We are currently homeschooling our children and absolutely loving it - the whole family is.
I have written about why I homeschool before (Why I let My Young Children Leave School) and many people asked me then to write more about this journey. I have also spoken on 612ABC Evenings about the topic.
Some people would call what we do unschooling, because we don’t have a fixed curriculum, but whatever the name, to us it’s simply an intuitive approach to cultivate a love of learning, to respond to our children’s interests and questions, and to help them become capable, articulate, caring, self-motivated, self-confident humans and engaged citizens.
|Participating in a year 11 geography permaculture design activity.|
Our children did attend school for a while - a lovely little community school of 85 students in the local town. But after a couple of years, the children themselves asked to try homeschooling instead - primarily to be able to explore ideas and interests when and where they arose, and to go into them for as long and as deeply as they needed to gain a sense of satisfaction and understanding around that inquiry. We are never short of things to do or explore - questions keep coming thick and fast.
Why did I accept to take them out of school ....
A few of the reasons I accepted to try homeschooling were that:
- Their amazing, deep questions had stopped.
- There was talk of feeling anxious, depressed and lonely.
- I noticed a distinct loss of motivation to learn.
- They talked about feeling unstimulated - idle and disengaged much of the time
- Behavioural issues began at home (although angels at school)
They are bright kids and had been identified as needing extension, but their learning needs weren’t being met at school. Now at home every day, every moment, every activity is a learning opportunity fully taken. Another difference is that we explore things in a connected way - every topic and situation can be explored from so many different perspectives - language, culture, science, maths, history, geography …
|Learning to sail while out and about exploring concepts of physics, coastal management, oceanography, meteorology ...|
At their young age (8 and 10), we cannot underestimate the depth and breadth of thinking that takes place and the potential for solution-finding. The opportunity to inquire, investigate, create, interact in a self-directed way is proving to be far more successful than I’d ever imagined. I initially tried to cram in textbook worksheets - which was met with much resistance and took a disproportionate amount of time. I have learned to match the traditional learning methods with my children’s current passions and interests. Everything happens so much more quickly when I go with the flow. I have learnt to observe and interact (permaculture principle #1).
But what about socialisation?
You wouldn't believe how many people say, “Yes, I can see how it would be good for them academically, but … what about socialisation?” (italics, because this is how most people say it!) To be honest, I find this question quite perplexing and difficult to answer without feeling and sounding like I’m trying to justify what we are doing. I have come to think that perhaps the common perception of homeschooling is that you mostly stay in the home and that this is seen as isolating the children.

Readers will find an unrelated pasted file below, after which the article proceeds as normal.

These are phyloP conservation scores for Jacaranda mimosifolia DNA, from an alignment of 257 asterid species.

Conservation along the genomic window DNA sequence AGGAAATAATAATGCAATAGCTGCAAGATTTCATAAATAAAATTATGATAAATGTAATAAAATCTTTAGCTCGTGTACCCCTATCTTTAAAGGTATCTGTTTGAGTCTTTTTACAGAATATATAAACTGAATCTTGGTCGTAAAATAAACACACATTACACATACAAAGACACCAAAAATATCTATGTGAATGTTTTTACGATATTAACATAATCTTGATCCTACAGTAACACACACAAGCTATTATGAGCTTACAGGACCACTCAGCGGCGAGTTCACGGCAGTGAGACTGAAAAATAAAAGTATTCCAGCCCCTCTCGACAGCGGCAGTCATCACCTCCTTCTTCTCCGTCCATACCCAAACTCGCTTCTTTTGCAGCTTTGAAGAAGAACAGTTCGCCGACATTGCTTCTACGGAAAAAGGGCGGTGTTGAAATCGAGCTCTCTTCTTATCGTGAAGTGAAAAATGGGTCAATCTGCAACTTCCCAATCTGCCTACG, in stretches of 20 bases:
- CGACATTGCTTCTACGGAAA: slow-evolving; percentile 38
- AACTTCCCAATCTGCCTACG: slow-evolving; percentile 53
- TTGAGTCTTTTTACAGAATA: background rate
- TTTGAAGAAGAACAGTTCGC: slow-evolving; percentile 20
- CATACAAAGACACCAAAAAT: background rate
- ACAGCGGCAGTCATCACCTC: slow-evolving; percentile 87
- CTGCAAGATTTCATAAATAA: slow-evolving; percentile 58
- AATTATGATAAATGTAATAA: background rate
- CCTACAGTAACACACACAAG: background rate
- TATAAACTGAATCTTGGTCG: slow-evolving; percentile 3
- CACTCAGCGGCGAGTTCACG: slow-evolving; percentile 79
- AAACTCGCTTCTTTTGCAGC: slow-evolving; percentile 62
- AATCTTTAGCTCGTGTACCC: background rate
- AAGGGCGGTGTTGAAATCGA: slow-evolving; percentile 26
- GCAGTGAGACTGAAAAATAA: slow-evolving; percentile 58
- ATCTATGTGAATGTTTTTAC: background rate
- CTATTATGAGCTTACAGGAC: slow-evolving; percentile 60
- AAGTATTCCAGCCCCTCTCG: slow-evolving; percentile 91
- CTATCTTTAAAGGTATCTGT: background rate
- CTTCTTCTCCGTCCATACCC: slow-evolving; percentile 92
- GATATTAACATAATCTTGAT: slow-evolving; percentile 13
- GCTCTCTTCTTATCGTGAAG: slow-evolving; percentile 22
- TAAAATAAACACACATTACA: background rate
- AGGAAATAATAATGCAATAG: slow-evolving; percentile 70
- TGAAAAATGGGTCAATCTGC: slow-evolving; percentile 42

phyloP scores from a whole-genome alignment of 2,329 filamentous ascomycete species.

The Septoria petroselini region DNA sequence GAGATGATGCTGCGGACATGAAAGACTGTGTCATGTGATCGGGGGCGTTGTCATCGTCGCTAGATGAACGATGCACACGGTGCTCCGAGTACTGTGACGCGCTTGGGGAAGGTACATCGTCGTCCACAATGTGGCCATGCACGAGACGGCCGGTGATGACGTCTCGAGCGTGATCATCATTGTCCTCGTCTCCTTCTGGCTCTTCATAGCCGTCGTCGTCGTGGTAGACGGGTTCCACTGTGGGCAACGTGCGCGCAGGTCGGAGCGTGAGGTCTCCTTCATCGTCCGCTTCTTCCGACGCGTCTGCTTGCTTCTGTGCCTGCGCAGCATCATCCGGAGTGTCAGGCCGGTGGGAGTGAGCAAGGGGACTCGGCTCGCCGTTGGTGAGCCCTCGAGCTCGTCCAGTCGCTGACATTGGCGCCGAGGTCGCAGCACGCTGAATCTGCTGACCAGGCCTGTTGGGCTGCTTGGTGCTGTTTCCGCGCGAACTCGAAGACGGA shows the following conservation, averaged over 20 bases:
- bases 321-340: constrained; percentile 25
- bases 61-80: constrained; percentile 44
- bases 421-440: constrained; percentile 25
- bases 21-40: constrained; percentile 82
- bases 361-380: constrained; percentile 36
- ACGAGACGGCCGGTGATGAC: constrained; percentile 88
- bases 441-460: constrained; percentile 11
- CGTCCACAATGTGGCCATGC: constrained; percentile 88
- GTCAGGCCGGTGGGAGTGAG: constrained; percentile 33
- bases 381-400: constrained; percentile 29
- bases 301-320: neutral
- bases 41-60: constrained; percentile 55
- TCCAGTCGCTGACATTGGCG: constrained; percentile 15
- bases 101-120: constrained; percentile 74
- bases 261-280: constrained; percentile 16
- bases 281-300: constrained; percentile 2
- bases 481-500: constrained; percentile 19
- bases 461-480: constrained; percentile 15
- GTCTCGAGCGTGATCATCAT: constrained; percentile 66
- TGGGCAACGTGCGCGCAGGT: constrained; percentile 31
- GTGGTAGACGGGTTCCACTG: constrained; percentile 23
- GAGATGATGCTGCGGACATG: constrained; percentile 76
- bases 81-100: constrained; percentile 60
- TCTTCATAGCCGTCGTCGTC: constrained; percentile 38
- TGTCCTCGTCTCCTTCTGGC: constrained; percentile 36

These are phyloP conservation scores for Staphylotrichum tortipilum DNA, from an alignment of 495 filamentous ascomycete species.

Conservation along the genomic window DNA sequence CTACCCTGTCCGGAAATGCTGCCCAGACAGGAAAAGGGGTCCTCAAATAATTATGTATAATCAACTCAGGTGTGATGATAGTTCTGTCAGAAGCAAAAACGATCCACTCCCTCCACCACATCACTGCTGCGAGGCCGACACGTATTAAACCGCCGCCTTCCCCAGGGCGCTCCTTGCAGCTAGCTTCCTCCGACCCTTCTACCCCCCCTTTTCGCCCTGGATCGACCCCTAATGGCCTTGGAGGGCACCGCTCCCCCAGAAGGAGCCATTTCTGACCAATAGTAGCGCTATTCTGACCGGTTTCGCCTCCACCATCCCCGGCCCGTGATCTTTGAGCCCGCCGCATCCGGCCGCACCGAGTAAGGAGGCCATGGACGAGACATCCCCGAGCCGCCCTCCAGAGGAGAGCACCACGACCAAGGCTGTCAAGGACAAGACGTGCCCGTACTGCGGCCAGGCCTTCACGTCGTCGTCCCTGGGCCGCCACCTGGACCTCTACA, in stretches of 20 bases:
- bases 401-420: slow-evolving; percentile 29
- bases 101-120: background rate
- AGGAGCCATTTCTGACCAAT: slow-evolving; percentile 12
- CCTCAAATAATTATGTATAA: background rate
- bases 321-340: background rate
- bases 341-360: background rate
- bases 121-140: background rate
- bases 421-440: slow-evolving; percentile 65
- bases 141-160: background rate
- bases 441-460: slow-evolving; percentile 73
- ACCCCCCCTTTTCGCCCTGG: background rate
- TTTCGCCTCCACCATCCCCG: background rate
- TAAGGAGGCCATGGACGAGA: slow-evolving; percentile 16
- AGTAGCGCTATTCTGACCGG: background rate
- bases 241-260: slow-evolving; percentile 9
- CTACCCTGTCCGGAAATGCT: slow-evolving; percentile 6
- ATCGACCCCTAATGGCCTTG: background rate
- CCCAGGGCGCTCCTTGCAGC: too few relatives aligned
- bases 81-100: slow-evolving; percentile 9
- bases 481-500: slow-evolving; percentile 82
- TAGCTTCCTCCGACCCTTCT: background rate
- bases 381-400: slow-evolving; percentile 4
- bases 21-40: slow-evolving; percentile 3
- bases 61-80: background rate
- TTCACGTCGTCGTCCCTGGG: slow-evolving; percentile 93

Quite the opposite is true, at least in our context. Our children are part of so many groups (music, toastmasters, drama, tennis, sailing, swimming), they also connect with a range of mentors during the week and have lots of playtime with children their own age and others. I am finding it to be an absolutely nourishing experience for them socially and I watch them comfortably and confidently interact with people of all ages.
|At Kids in Action - Kids Teaching Kids Environmental Conference|
|Part of the Conondale Try-Athalon team.|
Even when they are at home in the ecovillage, there’s lots of children to play and we also regularly have friends over and international guests staying with us. Our children get to meet and learn from people of so many cultural backgrounds and be exposed to many languages. What I have particularly noticed is that they now relate to older people much more fluidly - rather than seeing them as figures of authority to be afraid of.
|We often have guests from around the world who share their language and culture with us.|
Gaining intrinsic motivation for learning
With homeschooling, the external motivators of report cards, student of the week awards, icy poles for timetables, and the stress of tests and exams are no longer present (although they are happy to do the occasional diagnostic assessment for me when I feel the need to check that they are keeping up with the curriculum). I remember they both used to complain bitterly about producing pieces of work that seemed to be regurgitation of things on the board, or from a book, from an internet search. They felt uninspired. Now that there is intrinsic motivation in the work they do, I am noticing that the quality of work and depth of analysis has increased dramatically.
|Both of them are avid readers - our house is littered with books about so many different topics and we consistently have 30+ books out from the library.|
But what about university?
Another question I hear often is “What about marks to get into University”. I’ve thought about this a lot. I think by the time they get to that age, because of the pace they are now learning, they’d have already done a number of university subjects, and have a portfolio of work in areas they are passionate about. With good communication skills, an understanding of what they want to do and why, along with a body of work - they will be able to get into most courses. If a particular course doesn’t offer this, they can sit an entrance exam.